"raise"will throw a
SettingWithCopyError, preventing the operation from going through.
pd.options.mode.chained_assignment = None df2['A'] /= 2
df2 = df[['A']].copy(deep=True) df2['A'] /= 2
@Peter Cotton in the comments, came up with a nice way of non-intrusively changing the mode (modified from this gist) using a context manager, to set the mode only as long as it is required, and the reset it back to the original state when finished.
class ChainedAssignent: def __init__(self, chained=None): acceptable = [None, 'warn', 'raise'] assert chained in acceptable, "chained must be in " + str(acceptable) self.swcw = chained def __enter__(self): self.saved_swcw = pd.options.mode.chained_assignment pd.options.mode.chained_assignment = self.swcw return self def __exit__(self, *args): pd.options.mode.chained_assignment = self.saved_swcw
The usage is as follows:
# some code herewith ChainedAssignent(): df2['A'] /= 2# more code follows
Or, to raise the exception
with ChainedAssignent(chained='raise'): df2['A'] /= 2SettingWithCopyError: A value is trying to be set on a copy of a slice from a DataFrame.Try using .loc[row_indexer,col_indexer] = value instead
The "XY Problem": What am I doing wrong?
A lot of the time, users attempt to look for ways of suppressing this exception without fully understanding why it was raised in the first place. This is a good example of an XY problem, where users attempt to solve a problem "Y" that is actually a symptom of a deeper rooted problem "X". Questions will be raised based on common problems that encounter this warning, and solutions will then be presented.
I have a DataFrame
df A B C D E 0 5 0 3 3 7 1 9 3 5 2 4 2 7 6 8 8 1
I want to assign values in col "A" > 5 to 1000. My expected output is
A B C D E0 5 0 3 3 71 1000 3 5 2 42 1000 6 8 8 1
Wrong way to do this:
df.A[df.A > 5] = 1000 # works, because df.A returns a viewdf[df.A > 5]['A'] = 1000 # does not workdf.loc[df.A 5]['A'] = 1000 # does not work
Right way using
df.loc[df.A > 5, 'A'] = 1000
I am trying to set the value in cell (1, 'D') to 12345. My expected output is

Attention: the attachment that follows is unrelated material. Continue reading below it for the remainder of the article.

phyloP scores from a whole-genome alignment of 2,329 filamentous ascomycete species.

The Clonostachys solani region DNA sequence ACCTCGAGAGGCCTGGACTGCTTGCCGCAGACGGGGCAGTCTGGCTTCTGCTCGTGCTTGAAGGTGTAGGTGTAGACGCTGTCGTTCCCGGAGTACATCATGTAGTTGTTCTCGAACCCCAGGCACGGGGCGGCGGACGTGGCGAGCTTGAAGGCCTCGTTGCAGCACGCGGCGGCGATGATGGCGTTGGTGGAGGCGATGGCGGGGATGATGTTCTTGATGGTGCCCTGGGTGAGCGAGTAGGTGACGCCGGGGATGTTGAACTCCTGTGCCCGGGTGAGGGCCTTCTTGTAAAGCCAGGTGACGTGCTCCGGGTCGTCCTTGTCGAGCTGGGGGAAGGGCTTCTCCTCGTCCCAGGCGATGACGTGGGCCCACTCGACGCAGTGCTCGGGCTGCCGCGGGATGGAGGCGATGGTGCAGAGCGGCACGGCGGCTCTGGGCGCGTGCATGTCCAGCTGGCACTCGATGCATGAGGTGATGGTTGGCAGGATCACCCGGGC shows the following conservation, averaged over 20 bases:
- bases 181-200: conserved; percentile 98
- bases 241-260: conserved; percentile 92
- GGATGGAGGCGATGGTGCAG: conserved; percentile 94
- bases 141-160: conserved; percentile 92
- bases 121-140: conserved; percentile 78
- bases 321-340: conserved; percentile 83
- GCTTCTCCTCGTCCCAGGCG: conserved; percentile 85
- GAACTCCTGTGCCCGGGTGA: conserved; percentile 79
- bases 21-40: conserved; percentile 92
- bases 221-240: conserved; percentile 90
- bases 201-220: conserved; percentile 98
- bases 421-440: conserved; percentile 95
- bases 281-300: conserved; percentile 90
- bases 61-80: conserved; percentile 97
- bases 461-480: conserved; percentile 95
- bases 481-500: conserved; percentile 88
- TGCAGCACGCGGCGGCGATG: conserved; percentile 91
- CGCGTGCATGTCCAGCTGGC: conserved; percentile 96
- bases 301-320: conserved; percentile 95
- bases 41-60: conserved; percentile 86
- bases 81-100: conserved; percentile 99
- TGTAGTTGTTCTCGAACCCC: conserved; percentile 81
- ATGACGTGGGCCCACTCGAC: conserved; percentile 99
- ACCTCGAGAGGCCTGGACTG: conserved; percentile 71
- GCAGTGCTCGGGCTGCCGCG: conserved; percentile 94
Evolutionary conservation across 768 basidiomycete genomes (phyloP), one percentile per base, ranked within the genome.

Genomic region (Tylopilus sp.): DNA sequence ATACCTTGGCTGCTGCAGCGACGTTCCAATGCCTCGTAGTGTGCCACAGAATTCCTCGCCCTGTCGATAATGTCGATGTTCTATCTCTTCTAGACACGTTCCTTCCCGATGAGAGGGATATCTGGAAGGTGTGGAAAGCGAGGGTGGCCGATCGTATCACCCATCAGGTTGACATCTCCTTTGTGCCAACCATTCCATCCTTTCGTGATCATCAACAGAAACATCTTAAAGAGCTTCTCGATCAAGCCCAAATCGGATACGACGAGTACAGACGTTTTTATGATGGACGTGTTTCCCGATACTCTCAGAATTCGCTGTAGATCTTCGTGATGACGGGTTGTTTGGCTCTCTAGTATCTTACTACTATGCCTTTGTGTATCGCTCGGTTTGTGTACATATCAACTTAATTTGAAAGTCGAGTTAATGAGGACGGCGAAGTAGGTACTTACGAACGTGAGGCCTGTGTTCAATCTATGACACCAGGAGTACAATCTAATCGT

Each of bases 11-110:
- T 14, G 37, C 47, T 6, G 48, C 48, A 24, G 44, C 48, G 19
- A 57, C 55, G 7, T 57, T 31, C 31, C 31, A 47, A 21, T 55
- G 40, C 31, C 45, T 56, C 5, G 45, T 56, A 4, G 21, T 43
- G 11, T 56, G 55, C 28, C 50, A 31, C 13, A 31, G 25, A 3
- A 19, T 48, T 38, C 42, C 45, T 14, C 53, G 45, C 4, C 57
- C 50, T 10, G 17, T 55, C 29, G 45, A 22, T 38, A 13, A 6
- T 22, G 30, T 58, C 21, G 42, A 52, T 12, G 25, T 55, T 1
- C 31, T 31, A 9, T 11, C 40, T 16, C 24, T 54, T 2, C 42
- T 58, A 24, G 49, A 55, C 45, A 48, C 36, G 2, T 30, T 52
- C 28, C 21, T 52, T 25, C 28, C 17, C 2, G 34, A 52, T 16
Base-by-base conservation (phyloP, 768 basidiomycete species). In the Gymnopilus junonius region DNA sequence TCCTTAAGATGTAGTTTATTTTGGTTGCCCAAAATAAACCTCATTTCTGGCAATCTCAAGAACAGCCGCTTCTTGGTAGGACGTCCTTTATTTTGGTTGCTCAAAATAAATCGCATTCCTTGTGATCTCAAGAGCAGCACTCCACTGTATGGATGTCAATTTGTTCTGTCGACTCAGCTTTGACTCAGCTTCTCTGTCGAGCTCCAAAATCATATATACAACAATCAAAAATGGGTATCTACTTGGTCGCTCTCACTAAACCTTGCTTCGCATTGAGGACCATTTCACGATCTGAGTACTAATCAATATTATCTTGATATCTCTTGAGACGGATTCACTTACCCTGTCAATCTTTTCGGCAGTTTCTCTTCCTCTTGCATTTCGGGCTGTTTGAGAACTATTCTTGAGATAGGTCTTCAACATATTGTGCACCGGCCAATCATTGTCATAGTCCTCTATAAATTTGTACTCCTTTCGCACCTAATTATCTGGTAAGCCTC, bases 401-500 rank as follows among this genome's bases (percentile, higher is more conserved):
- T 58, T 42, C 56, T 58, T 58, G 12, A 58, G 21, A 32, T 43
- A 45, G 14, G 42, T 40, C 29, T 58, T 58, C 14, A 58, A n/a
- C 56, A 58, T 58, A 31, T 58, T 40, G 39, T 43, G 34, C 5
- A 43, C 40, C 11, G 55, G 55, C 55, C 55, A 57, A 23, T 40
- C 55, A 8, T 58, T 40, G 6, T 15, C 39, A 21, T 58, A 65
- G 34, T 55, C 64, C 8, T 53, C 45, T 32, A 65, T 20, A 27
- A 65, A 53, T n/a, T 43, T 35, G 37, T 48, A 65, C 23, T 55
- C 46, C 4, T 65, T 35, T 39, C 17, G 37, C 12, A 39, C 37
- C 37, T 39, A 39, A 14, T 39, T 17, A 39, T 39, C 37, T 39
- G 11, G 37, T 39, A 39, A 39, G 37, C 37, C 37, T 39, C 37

A B C D E0 5 0 3 3 71 9 3 5 12345 42 7 6 8 8 1
I have tried different ways of accessing this cell, such as
df['D']. What is the best way to do this?
1. This question isn't specifically related to the warning, butit is good to understand how to do this particular operation correctlyso as to avoid situations where the warning could potentially arise infuture.
You can use any of the following methods to do this.
df.loc[1, 'D'] = 12345df.iloc[1, 3] = 12345df.at[1, 'D'] = 12345df.iat[1, 3] = 12345
I am trying to subset values based on some condition. I have aDataFrame
A B C D E1 9 3 5 2 42 7 6 8 8 1
I would like to assign values in "D" to 123 such that "C" == 5. Itried
df2.loc[df2.C == 5, 'D'] = 123
Which seems fine but I am still getting the
SettingWithCopyWarning! How do I fix this?
This is actually probably because of code higher up in your pipeline. Did you create
df2 from something larger, like
df2 = df[df.A > 5]
? In this case, boolean indexing will return a view, so
df2 will reference the original. What you'd need to do is assign
df2 to a copy:
df2 = df[df.A > 5].copy()# Or,# df2 = df.loc[df.A > 5, :]
I'm trying to drop column "C" in-place from
A B C D E1 9 3 5 2 42 7 6 8 8 1
df2.drop('C', axis=1, inplace=True)
SettingWithCopyWarning. Why is this happening?
This is because
df2 must have been created as a view from some other slicing operation, such as
df2 = df[df.A > 5]
The solution here is to either make a
df, or use
loc, as before.
In general the point of the
SettingWithCopyWarning is to show users (and especially new users) that they may be operating on a copy and not the original as they think. There are false positives (IOW if you know what you are doing it could be ok). One possibility is simply to turn off the (by default warn) warning as @Garrett suggest.
Here is another option:
In : df = DataFrame(np.random.randn(5, 2), columns=list('AB'))In : dfa = df.ix[:, [1, 0]]In : dfa.is_copyOut: TrueIn : dfa['A'] /= 2/usr/local/bin/ipython:1: SettingWithCopyWarning: A value is trying to be set on a copy of a slice from a DataFrame.Try using .loc[row_index,col_indexer] = value instead #!/usr/local/bin/python
You can set the
is_copy flag to
False, which will effectively turn off the check, for that object:
In : dfa.is_copy = FalseIn : dfa['A'] /= 2
If you explicitly copy then no further warning will happen:
In : dfa = df.ix[:, [1, 0]].copy()In : dfa['A'] /= 2
The code the OP is showing above, while legitimate, and probably something I do as well, is technically a case for this warning, and not a false positive. Another way to not have the warning would be to do the selection operation via
quote_df = quote_df.reindex(columns=['STK', ...])
quote_df = quote_df.reindex(['STK', ...], axis=1) # v.0.21